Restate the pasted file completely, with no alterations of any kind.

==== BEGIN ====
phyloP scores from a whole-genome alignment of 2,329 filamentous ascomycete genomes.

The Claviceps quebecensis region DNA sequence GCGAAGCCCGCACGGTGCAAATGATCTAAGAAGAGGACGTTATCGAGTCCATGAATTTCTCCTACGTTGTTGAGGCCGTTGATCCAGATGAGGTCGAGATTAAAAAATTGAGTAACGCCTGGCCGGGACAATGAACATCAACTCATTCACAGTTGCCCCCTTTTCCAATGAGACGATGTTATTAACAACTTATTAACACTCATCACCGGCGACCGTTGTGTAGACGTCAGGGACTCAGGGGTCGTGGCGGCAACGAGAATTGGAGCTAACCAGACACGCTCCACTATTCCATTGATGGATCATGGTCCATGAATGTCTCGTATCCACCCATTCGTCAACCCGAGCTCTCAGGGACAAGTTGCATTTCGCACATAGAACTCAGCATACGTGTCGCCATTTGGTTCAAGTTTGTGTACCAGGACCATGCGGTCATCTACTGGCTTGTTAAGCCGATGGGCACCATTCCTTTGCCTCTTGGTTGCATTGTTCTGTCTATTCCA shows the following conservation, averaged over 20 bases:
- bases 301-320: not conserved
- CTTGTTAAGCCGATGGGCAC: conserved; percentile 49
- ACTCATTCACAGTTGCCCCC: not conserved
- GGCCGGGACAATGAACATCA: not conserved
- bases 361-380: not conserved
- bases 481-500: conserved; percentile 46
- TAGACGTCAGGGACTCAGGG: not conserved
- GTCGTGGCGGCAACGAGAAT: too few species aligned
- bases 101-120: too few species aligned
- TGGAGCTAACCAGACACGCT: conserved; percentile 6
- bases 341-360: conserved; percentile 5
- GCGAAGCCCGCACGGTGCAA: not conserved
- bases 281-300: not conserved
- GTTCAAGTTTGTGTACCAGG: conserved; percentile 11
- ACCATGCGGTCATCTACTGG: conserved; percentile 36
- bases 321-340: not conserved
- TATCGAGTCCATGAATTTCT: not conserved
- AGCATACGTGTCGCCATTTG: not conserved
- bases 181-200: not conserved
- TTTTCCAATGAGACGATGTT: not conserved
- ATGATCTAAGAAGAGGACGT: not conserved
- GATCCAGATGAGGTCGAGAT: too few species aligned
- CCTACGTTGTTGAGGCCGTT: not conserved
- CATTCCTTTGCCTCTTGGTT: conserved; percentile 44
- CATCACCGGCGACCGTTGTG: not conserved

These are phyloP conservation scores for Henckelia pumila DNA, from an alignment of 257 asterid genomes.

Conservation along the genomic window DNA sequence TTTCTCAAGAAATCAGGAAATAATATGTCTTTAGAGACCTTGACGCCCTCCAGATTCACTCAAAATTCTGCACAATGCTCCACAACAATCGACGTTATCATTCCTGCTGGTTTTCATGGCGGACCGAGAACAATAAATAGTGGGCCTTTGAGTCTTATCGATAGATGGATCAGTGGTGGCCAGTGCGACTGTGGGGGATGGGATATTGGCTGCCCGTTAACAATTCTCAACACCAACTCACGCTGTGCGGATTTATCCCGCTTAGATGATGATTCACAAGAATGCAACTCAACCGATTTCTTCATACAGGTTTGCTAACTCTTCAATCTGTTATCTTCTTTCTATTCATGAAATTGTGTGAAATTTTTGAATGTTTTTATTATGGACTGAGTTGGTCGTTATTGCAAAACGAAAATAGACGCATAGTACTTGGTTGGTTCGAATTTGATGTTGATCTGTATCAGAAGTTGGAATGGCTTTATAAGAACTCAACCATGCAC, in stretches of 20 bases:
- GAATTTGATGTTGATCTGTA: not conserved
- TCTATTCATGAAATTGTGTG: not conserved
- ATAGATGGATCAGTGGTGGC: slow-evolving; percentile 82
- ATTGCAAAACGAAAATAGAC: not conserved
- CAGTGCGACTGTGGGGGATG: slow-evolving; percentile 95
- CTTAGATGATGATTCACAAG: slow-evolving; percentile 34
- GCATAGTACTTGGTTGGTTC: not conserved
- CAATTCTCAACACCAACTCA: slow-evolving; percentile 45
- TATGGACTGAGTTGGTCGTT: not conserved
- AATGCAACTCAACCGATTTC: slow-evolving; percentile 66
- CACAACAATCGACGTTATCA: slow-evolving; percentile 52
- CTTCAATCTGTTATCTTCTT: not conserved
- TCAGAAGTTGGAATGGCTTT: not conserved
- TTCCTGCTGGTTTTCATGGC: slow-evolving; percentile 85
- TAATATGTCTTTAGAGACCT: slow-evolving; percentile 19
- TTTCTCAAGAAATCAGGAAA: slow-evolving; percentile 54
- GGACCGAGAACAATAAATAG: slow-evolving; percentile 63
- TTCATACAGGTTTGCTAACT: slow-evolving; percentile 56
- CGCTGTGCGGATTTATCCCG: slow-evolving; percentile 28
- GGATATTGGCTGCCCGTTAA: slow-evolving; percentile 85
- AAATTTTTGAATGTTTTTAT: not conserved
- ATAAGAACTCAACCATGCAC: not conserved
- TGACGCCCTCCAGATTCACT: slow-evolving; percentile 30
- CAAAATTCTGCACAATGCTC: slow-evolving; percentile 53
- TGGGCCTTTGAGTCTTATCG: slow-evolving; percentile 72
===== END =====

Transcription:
phyloP scores from a whole-genome alignment of 2,329 filamentous ascomycete genomes.

The Claviceps quebecensis region DNA sequence GCGAAGCCCGCACGGTGCAAATGATCTAAGAAGAGGACGTTATCGAGTCCATGAATTTCTCCTACGTTGTTGAGGCCGTTGATCCAGATGAGGTCGAGATTAAAAAATTGAGTAACGCCTGGCCGGGACAATGAACATCAACTCATTCACAGTTGCCCCCTTTTCCAATGAGACGATGTTATTAACAACTTATTAACACTCATCACCGGCGACCGTTGTGTAGACGTCAGGGACTCAGGGGTCGTGGCGGCAACGAGAATTGGAGCTAACCAGACACGCTCCACTATTCCATTGATGGATCATGGTCCATGAATGTCTCGTATCCACCCATTCGTCAACCCGAGCTCTCAGGGACAAGTTGCATTTCGCACATAGAACTCAGCATACGTGTCGCCATTTGGTTCAAGTTTGTGTACCAGGACCATGCGGTCATCTACTGGCTTGTTAAGCCGATGGGCACCATTCCTTTGCCTCTTGGTTGCATTGTTCTGTCTATTCCA shows the following conservation, averaged over 20 bases:
- bases 301-320: not conserved
- CTTGTTAAGCCGATGGGCAC: conserved; percentile 49
- ACTCATTCACAGTTGCCCCC: not conserved
- GGCCGGGACAATGAACATCA: not conserved
- bases 361-380: not conserved
- bases 481-500: conserved; percentile 46
- TAGACGTCAGGGACTCAGGG: not conserved
- GTCGTGGCGGCAACGAGAAT: too few species aligned
- bases 101-120: too few species aligned
- TGGAGCTAACCAGACACGCT: conserved; percentile 6
- bases 341-360: conserved; percentile 5
- GCGAAGCCCGCACGGTGCAA: not conserved
- bases 281-300: not conserved
- GTTCAAGTTTGTGTACCAGG: conserved; percentile 11
- ACCATGCGGTCATCTACTGG: conserved; percentile 36
- bases 321-340: not conserved
- TATCGAGTCCATGAATTTCT: not conserved
- AGCATACGTGTCGCCATTTG: not conserved
- bases 181-200: not conserved
- TTTTCCAATGAGACGATGTT: not conserved
- ATGATCTAAGAAGAGGACGT: not conserved
- GATCCAGATGAGGTCGAGAT: too few species aligned
- CCTACGTTGTTGAGGCCGTT: not conserved
- CATTCCTTTGCCTCTTGGTT: conserved; percentile 44
- CATCACCGGCGACCGTTGTG: not conserved

These are phyloP conservation scores for Henckelia pumila DNA, from an alignment of 257 asterid genomes.

Conservation along the genomic window DNA sequence TTTCTCAAGAAATCAGGAAATAATATGTCTTTAGAGACCTTGACGCCCTCCAGATTCACTCAAAATTCTGCACAATGCTCCACAACAATCGACGTTATCATTCCTGCTGGTTTTCATGGCGGACCGAGAACAATAAATAGTGGGCCTTTGAGTCTTATCGATAGATGGATCAGTGGTGGCCAGTGCGACTGTGGGGGATGGGATATTGGCTGCCCGTTAACAATTCTCAACACCAACTCACGCTGTGCGGATTTATCCCGCTTAGATGATGATTCACAAGAATGCAACTCAACCGATTTCTTCATACAGGTTTGCTAACTCTTCAATCTGTTATCTTCTTTCTATTCATGAAATTGTGTGAAATTTTTGAATGTTTTTATTATGGACTGAGTTGGTCGTTATTGCAAAACGAAAATAGACGCATAGTACTTGGTTGGTTCGAATTTGATGTTGATCTGTATCAGAAGTTGGAATGGCTTTATAAGAACTCAACCATGCAC, in stretches of 20 bases:
- GAATTTGATGTTGATCTGTA: not conserved
- TCTATTCATGAAATTGTGTG: not conserved
- ATAGATGGATCAGTGGTGGC: slow-evolving; percentile 82
- ATTGCAAAACGAAAATAGAC: not conserved
- CAGTGCGACTGTGGGGGATG: slow-evolving; percentile 95
- CTTAGATGATGATTCACAAG: slow-evolving; percentile 34
- GCATAGTACTTGGTTGGTTC: not conserved
- CAATTCTCAACACCAACTCA: slow-evolving; percentile 45
- TATGGACTGAGTTGGTCGTT: not conserved
- AATGCAACTCAACCGATTTC: slow-evolving; percentile 66
- CACAACAATCGACGTTATCA: slow-evolving; percentile 52
- CTTCAATCTGTTATCTTCTT: not conserved
- TCAGAAGTTGGAATGGCTTT: not conserved
- TTCCTGCTGGTTTTCATGGC: slow-evolving; percentile 85
- TAATATGTCTTTAGAGACCT: slow-evolving; percentile 19
- TTTCTCAAGAAATCAGGAAA: slow-evolving; percentile 54
- GGACCGAGAACAATAAATAG: slow-evolving; percentile 63
- TTCATACAGGTTTGCTAACT: slow-evolving; percentile 56
- CGCTGTGCGGATTTATCCCG: slow-evolving; percentile 28
- GGATATTGGCTGCCCGTTAA: slow-evolving; percentile 85
- AAATTTTTGAATGTTTTTAT: not conserved
- ATAAGAACTCAACCATGCAC: not conserved
- TGACGCCCTCCAGATTCACT: slow-evolving; percentile 30
- CAAAATTCTGCACAATGCTC: slow-evolving; percentile 53
- TGGGCCTTTGAGTCTTATCG: slow-evolving; percentile 72